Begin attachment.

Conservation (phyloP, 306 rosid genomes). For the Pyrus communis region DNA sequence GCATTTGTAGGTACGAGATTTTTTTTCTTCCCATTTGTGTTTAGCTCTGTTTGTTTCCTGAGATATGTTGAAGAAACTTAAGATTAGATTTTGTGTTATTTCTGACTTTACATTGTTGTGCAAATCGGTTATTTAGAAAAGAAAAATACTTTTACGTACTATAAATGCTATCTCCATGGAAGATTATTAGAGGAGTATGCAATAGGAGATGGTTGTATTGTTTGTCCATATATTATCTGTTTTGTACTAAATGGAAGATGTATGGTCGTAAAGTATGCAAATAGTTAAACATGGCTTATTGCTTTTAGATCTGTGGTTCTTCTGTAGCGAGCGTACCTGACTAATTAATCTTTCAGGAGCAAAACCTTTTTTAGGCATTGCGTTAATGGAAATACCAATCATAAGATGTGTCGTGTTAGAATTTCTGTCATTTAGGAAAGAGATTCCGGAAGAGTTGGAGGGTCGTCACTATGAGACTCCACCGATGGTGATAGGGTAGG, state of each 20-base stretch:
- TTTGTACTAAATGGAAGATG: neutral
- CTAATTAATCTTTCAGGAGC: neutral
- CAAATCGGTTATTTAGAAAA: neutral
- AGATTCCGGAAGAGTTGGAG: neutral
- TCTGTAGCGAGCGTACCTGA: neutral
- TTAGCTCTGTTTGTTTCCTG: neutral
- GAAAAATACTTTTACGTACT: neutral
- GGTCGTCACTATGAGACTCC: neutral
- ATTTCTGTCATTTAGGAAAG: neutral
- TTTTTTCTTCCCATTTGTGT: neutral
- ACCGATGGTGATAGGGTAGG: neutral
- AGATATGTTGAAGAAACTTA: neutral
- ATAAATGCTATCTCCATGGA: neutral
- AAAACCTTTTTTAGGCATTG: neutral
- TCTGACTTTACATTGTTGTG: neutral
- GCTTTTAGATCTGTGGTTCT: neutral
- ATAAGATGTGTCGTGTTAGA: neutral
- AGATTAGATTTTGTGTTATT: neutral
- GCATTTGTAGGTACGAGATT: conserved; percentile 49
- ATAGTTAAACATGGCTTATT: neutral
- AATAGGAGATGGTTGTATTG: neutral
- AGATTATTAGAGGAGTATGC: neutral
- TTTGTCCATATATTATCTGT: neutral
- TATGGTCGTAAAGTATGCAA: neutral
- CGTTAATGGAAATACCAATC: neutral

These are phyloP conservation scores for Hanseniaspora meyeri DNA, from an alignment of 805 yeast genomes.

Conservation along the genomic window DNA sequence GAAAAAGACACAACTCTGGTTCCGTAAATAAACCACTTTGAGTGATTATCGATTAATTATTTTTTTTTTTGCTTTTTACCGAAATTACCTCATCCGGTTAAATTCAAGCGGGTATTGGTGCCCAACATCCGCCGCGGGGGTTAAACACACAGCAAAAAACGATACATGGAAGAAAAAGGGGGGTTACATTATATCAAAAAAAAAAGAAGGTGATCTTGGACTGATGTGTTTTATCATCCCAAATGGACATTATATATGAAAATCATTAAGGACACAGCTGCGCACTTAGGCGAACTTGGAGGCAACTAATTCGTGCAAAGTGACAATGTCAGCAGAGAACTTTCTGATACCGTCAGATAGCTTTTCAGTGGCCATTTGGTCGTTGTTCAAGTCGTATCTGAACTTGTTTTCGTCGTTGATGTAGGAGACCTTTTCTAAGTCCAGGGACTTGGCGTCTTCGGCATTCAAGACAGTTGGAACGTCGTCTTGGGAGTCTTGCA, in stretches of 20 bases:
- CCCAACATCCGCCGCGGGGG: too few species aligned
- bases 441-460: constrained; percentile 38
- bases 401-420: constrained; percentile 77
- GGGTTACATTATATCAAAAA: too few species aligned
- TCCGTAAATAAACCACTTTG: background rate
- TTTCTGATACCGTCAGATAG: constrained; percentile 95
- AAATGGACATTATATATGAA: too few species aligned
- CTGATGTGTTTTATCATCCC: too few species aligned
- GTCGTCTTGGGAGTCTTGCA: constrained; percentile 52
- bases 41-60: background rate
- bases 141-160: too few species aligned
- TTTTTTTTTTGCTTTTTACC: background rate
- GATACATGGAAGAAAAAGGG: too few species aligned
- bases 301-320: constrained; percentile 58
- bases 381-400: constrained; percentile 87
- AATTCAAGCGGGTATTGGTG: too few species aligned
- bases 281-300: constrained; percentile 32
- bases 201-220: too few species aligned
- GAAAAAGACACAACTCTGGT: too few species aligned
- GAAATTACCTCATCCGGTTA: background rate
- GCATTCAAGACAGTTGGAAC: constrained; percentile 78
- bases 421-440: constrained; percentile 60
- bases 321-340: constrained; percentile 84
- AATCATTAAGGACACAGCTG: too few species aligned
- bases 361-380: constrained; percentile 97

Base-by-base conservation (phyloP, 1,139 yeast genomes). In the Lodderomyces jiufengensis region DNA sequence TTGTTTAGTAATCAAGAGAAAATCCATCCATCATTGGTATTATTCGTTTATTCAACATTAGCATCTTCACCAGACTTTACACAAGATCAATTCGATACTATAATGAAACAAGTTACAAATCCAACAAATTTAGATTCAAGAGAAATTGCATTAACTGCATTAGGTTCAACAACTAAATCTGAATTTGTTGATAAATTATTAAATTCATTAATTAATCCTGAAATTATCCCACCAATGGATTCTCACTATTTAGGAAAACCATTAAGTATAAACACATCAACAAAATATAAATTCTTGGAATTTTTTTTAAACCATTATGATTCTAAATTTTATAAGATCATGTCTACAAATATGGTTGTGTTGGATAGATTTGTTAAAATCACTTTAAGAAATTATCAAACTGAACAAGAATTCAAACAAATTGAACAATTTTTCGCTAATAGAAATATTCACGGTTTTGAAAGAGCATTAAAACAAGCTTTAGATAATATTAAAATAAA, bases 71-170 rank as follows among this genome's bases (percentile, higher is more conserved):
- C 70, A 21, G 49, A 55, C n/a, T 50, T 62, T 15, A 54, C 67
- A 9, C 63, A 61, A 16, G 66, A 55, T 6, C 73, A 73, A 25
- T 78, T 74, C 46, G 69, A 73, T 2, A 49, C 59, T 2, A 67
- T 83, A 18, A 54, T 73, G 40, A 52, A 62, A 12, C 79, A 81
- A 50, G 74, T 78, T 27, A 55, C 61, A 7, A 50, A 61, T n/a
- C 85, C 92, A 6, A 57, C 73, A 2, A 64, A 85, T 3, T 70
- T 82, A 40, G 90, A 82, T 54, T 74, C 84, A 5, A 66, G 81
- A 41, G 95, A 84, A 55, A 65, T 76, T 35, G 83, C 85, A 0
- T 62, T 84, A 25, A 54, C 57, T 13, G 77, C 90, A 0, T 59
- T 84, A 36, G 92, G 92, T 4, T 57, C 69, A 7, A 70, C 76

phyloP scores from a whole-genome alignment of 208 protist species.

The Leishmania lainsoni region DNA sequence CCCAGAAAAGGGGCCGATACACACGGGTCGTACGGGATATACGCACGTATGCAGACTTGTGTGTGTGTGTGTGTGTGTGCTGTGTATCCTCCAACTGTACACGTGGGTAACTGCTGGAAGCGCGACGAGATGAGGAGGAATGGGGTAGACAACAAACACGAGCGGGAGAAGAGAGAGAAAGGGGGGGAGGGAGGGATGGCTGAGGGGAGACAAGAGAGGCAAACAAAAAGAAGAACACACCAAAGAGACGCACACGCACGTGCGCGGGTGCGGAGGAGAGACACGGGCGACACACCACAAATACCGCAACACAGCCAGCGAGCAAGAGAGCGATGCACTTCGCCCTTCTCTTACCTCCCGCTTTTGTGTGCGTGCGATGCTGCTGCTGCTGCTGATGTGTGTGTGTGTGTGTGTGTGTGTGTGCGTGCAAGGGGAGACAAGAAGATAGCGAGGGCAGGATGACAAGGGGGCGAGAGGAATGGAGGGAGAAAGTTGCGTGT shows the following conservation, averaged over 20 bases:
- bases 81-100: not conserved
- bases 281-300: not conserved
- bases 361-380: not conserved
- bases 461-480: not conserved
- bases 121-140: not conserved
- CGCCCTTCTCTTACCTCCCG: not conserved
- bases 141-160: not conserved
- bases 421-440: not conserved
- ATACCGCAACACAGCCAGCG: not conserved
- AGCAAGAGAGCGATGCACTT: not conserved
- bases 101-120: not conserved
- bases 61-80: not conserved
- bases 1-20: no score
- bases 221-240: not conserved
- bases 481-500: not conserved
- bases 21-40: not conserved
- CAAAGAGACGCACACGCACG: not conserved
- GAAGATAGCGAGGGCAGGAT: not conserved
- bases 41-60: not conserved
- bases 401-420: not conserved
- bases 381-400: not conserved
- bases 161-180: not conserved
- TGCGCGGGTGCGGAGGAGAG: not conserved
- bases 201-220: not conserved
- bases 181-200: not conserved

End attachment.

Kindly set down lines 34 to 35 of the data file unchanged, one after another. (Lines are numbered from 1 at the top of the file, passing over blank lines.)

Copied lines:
- TTTCTGATACCGTCAGATAG: constrained; percentile 95
- AAATGGACATTATATATGAA: too few species aligned